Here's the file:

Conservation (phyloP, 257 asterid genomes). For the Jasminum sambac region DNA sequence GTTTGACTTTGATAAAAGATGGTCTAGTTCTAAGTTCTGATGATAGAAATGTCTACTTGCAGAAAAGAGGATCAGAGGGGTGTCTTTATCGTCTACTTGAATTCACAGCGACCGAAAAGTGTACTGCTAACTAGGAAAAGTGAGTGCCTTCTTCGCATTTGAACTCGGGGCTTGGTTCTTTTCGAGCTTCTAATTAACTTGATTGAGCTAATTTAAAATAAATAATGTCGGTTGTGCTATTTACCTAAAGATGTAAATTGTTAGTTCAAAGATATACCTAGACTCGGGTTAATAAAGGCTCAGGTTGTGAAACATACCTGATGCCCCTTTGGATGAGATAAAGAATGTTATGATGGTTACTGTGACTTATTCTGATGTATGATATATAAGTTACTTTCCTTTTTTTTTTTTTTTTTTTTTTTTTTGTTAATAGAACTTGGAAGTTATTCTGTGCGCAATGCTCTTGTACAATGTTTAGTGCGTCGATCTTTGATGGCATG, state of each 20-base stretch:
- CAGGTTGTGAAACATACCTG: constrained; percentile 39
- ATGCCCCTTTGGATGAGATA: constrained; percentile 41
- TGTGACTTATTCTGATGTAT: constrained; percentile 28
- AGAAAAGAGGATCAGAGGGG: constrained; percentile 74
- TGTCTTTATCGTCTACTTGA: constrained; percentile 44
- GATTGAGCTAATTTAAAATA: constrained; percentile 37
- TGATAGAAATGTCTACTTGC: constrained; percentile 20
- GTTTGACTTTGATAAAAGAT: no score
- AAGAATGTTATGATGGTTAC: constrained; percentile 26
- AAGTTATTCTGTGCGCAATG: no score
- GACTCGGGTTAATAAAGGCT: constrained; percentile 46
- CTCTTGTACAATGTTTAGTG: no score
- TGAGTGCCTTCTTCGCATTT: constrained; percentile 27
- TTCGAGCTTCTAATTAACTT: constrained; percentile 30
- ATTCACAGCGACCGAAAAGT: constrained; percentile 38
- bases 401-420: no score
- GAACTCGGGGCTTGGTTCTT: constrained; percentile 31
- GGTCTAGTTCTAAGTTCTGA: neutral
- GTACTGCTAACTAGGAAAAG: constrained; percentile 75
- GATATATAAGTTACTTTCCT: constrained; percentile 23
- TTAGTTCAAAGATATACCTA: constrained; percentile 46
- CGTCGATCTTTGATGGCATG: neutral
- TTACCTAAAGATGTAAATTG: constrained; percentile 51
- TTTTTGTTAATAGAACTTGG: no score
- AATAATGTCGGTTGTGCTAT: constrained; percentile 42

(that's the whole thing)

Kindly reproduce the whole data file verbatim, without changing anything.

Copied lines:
Conservation (phyloP, 257 asterid genomes). For the Jasminum sambac region DNA sequence GTTTGACTTTGATAAAAGATGGTCTAGTTCTAAGTTCTGATGATAGAAATGTCTACTTGCAGAAAAGAGGATCAGAGGGGTGTCTTTATCGTCTACTTGAATTCACAGCGACCGAAAAGTGTACTGCTAACTAGGAAAAGTGAGTGCCTTCTTCGCATTTGAACTCGGGGCTTGGTTCTTTTCGAGCTTCTAATTAACTTGATTGAGCTAATTTAAAATAAATAATGTCGGTTGTGCTATTTACCTAAAGATGTAAATTGTTAGTTCAAAGATATACCTAGACTCGGGTTAATAAAGGCTCAGGTTGTGAAACATACCTGATGCCCCTTTGGATGAGATAAAGAATGTTATGATGGTTACTGTGACTTATTCTGATGTATGATATATAAGTTACTTTCCTTTTTTTTTTTTTTTTTTTTTTTTTTGTTAATAGAACTTGGAAGTTATTCTGTGCGCAATGCTCTTGTACAATGTTTAGTGCGTCGATCTTTGATGGCATG, state of each 20-base stretch:
- CAGGTTGTGAAACATACCTG: constrained; percentile 39
- ATGCCCCTTTGGATGAGATA: constrained; percentile 41
- TGTGACTTATTCTGATGTAT: constrained; percentile 28
- AGAAAAGAGGATCAGAGGGG: constrained; percentile 74
- TGTCTTTATCGTCTACTTGA: constrained; percentile 44
- GATTGAGCTAATTTAAAATA: constrained; percentile 37
- TGATAGAAATGTCTACTTGC: constrained; percentile 20
- GTTTGACTTTGATAAAAGAT: no score
- AAGAATGTTATGATGGTTAC: constrained; percentile 26
- AAGTTATTCTGTGCGCAATG: no score
- GACTCGGGTTAATAAAGGCT: constrained; percentile 46
- CTCTTGTACAATGTTTAGTG: no score
- TGAGTGCCTTCTTCGCATTT: constrained; percentile 27
- TTCGAGCTTCTAATTAACTT: constrained; percentile 30
- ATTCACAGCGACCGAAAAGT: constrained; percentile 38
- bases 401-420: no score
- GAACTCGGGGCTTGGTTCTT: constrained; percentile 31
- GGTCTAGTTCTAAGTTCTGA: neutral
- GTACTGCTAACTAGGAAAAG: constrained; percentile 75
- GATATATAAGTTACTTTCCT: constrained; percentile 23
- TTAGTTCAAAGATATACCTA: constrained; percentile 46
- CGTCGATCTTTGATGGCATG: neutral
- TTACCTAAAGATGTAAATTG: constrained; percentile 51
- TTTTTGTTAATAGAACTTGG: no score
- AATAATGTCGGTTGTGCTAT: constrained; percentile 42